By Senator Lena C. Taylor
Two years ago, the multi-talented Donald Glover, aka “Childish Gambino” made history and controversy with his hit song “This Is America.” The song, which requires the accompanying video to fully appreciate the underlying complexity of the verses, won a Grammy, Best Music Video and Best Rap/Performance. The lyrics which delved into gun violence, race and America’s struggle to deal with her history, also became the first rap song to be named Record of the Year.
In trying to understand the senseless death of George Floyd at the hands of Minneapolis, MN police officers, that song keeps rattling around in my head. I, like so many of you, watched the video of life leaving the body of Mr. Floyd. As a white police officer pressed his knee into the neck of the handcuffed African American victim, the faint words of “I can’t breathe” could be heard. Instead of offering help, the officer continued to kneel on Mr. Floyd’s neck until he ended his life. This is America.
The image of former NFL Quarterback Colin Kaepernick kneeling, to protest the very situation Mr. Floyd experienced, was not lost on me or others. Side by side photos of the Minneapolis officer and Kaepernick kneeling were tweeted and retweeted millions of times. One man kneeling to take life and Kaepernick kneeling to save lives. Kaepernick was called a SOB by the President of the United States, was threatened by football fans,and lost his NFL career. This is America.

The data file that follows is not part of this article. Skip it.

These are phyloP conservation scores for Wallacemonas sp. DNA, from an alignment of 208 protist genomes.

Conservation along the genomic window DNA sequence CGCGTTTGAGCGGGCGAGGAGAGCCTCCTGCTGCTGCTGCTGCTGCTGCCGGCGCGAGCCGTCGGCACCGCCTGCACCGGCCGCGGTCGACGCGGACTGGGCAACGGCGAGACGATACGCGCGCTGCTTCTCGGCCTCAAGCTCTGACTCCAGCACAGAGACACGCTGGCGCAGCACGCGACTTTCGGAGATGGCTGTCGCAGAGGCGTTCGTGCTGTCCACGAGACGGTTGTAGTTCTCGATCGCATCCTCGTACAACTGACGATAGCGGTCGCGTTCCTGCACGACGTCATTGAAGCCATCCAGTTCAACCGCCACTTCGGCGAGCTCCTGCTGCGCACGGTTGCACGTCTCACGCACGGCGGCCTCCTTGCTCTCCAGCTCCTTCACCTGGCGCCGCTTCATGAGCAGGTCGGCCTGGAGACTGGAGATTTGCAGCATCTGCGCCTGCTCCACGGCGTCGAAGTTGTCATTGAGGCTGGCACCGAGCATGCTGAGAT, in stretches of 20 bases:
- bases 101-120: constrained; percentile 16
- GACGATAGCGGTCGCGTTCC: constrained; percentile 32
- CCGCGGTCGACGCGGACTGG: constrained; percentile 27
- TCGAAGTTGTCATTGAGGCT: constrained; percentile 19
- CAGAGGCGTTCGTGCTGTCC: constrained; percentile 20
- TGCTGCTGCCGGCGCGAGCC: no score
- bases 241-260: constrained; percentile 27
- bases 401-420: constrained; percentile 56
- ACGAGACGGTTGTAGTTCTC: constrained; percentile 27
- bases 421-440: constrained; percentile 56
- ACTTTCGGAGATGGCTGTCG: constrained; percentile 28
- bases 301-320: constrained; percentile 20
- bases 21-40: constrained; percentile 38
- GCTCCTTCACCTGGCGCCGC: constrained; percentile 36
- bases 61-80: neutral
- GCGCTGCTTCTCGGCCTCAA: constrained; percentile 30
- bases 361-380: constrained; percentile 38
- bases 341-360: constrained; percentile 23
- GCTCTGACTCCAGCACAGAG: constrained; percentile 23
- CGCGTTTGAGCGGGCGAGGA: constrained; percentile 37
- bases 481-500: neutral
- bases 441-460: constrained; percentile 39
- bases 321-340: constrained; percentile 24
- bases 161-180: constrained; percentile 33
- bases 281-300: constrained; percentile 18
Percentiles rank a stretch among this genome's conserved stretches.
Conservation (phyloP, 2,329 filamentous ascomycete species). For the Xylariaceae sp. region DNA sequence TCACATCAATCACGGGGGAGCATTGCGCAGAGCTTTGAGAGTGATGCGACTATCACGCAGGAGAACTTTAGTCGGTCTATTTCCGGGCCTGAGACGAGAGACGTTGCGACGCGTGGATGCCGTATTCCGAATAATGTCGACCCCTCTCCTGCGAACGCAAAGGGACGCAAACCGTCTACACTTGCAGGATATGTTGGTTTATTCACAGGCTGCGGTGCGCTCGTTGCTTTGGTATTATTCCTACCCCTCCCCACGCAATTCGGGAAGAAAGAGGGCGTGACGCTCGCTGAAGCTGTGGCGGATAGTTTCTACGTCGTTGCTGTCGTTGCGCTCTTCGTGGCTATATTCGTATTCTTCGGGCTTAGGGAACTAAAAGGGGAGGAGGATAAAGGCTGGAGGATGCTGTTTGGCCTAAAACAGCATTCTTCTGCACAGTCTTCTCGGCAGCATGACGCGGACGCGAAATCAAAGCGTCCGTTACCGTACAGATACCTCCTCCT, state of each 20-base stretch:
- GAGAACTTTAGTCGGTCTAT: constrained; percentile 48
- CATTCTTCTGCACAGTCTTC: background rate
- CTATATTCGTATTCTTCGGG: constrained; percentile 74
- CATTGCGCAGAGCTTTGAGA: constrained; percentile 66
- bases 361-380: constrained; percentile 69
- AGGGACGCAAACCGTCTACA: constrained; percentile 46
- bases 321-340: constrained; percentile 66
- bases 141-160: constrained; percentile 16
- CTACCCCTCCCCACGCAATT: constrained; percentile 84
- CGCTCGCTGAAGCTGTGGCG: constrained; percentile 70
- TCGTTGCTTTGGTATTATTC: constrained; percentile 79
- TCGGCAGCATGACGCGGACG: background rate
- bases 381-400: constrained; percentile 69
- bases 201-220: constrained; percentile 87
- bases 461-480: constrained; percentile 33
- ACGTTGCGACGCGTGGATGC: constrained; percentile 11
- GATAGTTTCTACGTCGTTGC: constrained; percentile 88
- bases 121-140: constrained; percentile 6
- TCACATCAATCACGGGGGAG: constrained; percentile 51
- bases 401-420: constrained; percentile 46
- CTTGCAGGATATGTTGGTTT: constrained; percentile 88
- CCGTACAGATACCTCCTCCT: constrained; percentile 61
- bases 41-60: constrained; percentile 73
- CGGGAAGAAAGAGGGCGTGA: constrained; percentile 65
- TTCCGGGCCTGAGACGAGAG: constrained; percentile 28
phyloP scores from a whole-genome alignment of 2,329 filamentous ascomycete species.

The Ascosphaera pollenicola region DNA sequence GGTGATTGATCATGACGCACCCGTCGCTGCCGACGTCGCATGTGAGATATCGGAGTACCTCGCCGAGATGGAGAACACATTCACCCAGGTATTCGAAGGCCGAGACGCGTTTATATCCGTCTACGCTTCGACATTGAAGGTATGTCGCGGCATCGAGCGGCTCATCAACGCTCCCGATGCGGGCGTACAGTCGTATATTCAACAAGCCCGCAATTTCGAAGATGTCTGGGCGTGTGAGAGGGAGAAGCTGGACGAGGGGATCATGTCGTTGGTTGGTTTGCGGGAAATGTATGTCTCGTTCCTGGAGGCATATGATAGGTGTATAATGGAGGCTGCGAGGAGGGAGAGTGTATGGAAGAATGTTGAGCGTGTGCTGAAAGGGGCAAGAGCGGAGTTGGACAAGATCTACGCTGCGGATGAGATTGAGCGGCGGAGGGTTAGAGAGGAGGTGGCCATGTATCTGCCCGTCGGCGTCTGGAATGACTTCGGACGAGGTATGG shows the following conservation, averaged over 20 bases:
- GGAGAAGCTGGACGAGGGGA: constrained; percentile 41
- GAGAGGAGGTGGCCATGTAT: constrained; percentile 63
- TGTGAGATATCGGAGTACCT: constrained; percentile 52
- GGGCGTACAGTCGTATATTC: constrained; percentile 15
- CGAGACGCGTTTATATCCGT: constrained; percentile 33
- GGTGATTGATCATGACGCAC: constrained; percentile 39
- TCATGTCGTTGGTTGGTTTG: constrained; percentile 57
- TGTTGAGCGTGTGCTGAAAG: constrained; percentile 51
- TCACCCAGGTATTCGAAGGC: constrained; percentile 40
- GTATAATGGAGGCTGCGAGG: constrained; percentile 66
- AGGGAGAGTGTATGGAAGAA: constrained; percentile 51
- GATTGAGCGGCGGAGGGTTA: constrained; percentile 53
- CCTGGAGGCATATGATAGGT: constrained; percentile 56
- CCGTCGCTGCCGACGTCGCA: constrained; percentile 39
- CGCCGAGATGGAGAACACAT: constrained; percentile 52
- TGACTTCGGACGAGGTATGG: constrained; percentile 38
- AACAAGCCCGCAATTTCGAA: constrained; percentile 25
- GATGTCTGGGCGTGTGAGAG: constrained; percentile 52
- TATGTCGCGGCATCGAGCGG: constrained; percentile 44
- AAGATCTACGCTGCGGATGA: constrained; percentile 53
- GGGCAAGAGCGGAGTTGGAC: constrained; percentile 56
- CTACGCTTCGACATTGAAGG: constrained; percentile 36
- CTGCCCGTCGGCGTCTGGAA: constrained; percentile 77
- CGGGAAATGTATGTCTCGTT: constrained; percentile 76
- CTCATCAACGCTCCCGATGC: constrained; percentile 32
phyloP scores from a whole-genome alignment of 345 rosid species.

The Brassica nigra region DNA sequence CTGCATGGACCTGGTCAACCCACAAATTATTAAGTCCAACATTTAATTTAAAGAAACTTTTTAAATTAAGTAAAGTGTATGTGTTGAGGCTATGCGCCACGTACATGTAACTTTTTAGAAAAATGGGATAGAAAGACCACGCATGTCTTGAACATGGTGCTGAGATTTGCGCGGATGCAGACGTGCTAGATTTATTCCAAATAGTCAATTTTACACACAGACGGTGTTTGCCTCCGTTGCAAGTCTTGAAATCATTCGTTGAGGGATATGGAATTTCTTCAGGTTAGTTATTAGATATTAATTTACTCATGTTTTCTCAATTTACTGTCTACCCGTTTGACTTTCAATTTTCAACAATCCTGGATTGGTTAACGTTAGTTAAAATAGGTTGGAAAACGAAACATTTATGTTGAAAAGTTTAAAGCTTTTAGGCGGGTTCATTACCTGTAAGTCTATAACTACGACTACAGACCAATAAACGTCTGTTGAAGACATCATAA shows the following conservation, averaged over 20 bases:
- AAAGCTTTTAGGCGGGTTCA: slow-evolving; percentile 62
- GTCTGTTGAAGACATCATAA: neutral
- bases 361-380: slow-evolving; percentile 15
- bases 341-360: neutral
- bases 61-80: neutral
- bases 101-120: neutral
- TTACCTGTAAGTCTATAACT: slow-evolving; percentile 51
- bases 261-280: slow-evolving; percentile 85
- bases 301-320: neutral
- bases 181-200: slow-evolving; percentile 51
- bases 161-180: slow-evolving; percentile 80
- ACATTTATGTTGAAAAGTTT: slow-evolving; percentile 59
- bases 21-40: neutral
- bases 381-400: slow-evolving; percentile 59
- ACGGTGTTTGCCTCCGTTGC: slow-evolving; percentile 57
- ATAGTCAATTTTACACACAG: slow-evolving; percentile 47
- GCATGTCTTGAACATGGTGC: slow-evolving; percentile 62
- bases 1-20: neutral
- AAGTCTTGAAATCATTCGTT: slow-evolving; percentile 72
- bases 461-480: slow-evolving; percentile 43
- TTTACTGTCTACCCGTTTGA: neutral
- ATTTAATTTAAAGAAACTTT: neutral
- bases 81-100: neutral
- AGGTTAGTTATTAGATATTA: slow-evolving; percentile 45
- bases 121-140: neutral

Unrest has permeated the streets of Minneapolis, as the city struggles to deal with a response to Mr. Floyd’s death. However, it is the nation that should be uneasy. Afterall, we’ve been here before. Black Codes. Jim Crow. Freedom Summer. Edmund Pettus Bridge. Rodney King. Dontrae Hamilton. We’ve heard “No Justice, No Peace” or the contemporary “Black Lives Matter.” We’ve listened to counter chants and seen a resurgence of hate groups. We remember officers being encouraged to “Please, don’t be too nice” by Donald Trump when he talked about arresting people.
Speaking at a law enforcement event in 2017, Trump said “When you guys put somebody in the car and you’re protecting their head, you know, the way you put their hand over, like, don’t hit their head and they’ve just killed somebody. Don’t hit their head. I said, you can take the hand away, okay?” The President of the United States encouraged officers not to worry about harming someone being arrested. After saying those remarks, a few officers clapped and cheered.
We all need to remember is that we are one nation, one people. Our futures are inextricably tied to one another. When we devalue the life of one group, we devalue everything that America represents.